We've also made a few changes to make Flow discussions easier to read, including: a font size now consistent with other pages; dropdown menus now easier to read; the use of the new button style, and the WikiGlyphs webfont.
In July, the Flow team built the ability for users to subscribe to individual Flow discussions, instead of following an entire page of conversations. Subscribing to an individual thread is automatic for users who create or reply to the thread, and users can choose to subscribe (or unsubscribe) by clicking a star icon in the conversation's header box. Users who are subscribed to a thread receive notifications about any replies or activity in that thread. To support the new subscription/notification system, the team created a new namespace, Topic, which is the new "permalink" URL for discussion threads; when a user clicks on a notification, the target link will be the Topic page, with the new messages highlighted with a color. The team is currently building a new read/unread state for Flow notifications, to help users keep track of the active discussion topics that they're subscribed to.
In August, the Flow team created a new read/unread state for Flow notifications, to help users keep track of the active discussion topics that they're subscribed to. There are now two tabs in the Echo notification dropdown, split between Messages (Flow notifications) and Alerts (all of the other Echo notifications). Flow notifications stay unread until the user clicks on the item and visits the topic page, or marks the item as read in the notifications panel. The dropdown is also scrollable now, and holds the 25 most recent notifications. Last, subscribing to a Flow board gives the user a notification when a new topic is created on the board.
In September, the Flow team enabled new test pages on French WP and Hebrew WP. The French test is for the Forum des Nouveaux, a Help space for new contributors (similar to the Teahouse on English WP). The Forum des Nouveaux hosts reached out to the Flow team after Wikimania, excited to try out the new discussions system. The Hebrew WP test is helping the team diagnose problems for Right-to-Left languages, and general i18n issues.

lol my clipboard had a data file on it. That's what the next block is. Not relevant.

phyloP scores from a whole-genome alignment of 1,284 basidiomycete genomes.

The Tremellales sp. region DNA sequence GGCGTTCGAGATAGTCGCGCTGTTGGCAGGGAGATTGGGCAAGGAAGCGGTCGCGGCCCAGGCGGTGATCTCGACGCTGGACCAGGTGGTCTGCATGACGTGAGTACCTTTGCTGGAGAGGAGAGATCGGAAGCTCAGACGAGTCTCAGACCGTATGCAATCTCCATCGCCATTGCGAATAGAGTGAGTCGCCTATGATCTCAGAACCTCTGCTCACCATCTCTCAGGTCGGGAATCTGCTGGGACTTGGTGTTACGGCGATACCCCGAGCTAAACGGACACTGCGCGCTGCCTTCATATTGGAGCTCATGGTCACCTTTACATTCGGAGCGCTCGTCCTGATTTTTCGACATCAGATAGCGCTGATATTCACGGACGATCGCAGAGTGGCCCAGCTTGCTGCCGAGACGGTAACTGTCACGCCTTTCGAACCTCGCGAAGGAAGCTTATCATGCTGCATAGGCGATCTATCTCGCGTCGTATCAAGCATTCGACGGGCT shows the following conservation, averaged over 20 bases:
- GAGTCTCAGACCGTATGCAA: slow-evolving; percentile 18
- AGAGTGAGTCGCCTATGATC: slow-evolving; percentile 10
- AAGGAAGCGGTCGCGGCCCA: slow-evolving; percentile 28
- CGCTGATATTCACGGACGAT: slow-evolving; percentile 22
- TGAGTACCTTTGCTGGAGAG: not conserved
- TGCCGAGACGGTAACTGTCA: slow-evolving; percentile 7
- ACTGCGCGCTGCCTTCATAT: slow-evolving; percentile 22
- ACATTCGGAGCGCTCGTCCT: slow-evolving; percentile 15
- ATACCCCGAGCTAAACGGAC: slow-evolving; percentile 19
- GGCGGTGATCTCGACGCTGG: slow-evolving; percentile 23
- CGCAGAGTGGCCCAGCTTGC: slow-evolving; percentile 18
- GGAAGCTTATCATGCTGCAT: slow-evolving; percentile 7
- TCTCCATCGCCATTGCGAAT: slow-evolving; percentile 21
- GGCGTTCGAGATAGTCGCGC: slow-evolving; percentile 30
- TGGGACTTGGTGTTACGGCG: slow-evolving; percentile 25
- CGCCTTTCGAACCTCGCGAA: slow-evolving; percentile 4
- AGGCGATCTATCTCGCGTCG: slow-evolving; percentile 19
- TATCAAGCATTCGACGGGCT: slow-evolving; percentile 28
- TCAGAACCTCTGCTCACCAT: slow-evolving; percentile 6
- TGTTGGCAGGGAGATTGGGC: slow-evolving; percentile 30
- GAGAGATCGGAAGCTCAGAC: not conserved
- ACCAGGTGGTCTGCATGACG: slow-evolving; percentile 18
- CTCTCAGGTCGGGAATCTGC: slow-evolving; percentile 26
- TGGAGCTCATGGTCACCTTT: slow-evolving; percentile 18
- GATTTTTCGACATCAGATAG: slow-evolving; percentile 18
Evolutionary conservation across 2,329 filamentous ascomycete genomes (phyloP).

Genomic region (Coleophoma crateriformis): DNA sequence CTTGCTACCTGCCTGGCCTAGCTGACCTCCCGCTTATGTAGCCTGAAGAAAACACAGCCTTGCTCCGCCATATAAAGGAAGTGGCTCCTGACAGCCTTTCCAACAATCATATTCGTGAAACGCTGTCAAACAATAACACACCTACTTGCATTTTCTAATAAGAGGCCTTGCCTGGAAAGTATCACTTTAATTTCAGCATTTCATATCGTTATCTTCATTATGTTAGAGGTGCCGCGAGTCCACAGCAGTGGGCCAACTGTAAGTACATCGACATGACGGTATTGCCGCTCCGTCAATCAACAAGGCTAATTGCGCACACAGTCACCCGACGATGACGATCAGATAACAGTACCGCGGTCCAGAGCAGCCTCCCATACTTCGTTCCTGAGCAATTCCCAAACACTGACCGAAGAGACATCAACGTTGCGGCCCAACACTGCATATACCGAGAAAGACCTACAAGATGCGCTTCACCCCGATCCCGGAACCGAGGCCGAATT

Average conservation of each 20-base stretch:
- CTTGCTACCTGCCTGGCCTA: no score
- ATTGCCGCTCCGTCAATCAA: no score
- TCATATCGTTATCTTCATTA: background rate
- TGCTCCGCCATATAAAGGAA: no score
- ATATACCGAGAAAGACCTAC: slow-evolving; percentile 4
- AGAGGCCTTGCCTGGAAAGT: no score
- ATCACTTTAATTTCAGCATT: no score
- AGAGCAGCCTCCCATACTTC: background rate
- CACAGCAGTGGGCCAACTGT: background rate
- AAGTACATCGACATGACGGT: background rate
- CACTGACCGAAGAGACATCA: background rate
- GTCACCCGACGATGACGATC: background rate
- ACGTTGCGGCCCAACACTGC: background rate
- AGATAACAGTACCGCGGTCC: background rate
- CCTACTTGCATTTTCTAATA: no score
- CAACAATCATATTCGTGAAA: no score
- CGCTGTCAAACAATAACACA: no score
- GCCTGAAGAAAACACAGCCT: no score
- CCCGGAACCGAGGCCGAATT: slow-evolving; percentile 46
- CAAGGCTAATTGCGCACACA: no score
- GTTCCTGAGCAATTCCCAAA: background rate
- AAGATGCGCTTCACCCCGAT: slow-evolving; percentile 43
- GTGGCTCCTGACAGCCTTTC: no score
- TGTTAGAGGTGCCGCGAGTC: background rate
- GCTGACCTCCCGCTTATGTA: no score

The team also refined the new Echo notifications functionality, with lots of feedback from contributors on Mediawiki.org and En.wp. New topic notifications are now bundled in Echo, and we fixed several bugs related to the behavior of the Alerts and Messages tabs, and getting excess mention notifications.
In October, the French WP Forum des nouveaux offered a Flow board as an alternate way for new contributors to ask for help. The Forum is currently using both a wiki talk page and a Flow board; a goal for the team is to build all of the functionality that the Forum needs in order to switch over completely to a Flow board. The team also built a new modal dialog for moderation actions, put unread Echo notifications in reverse chronology, and worked on the back-end needed for creating a Search feature on a Flow board.
In November, the Flow team completed our first conversion of LiquidThreads (LQT) pages into Flow pages, on the private Wikimedia Office wiki. The team now has the ability to turn LQT pages into Flow boards, keeping the items in history and user contributions intact, including edits made to LQT posts. OfficeWiki also has existing wiki talk pages, and the team prepared a conversion script to archive the existing pages, with a prominent link to the archives in the new Flow board headers. The conversion of all talk pages on OfficeWiki will happen in early December.
The team created a new Flow dashboard in Limn to chart usage across all projects. This is a helpful baseline for comparison when we make changes and build new features. We're also working on implementing EventLogging in Flow for the first time. Feature work included front-end work on a Table of Contents feature, and back-end work supporting an upcoming Search feature.
In December, the Collaboration team completed work on the first iteration of Flow's Table of Contents feature, for release in early January. Catalan Wikipedia now uses Flow on their new Village Pump/Technical page, and we're working on feature requests that will get Flow ready for further rollout on both Catalan and French WP.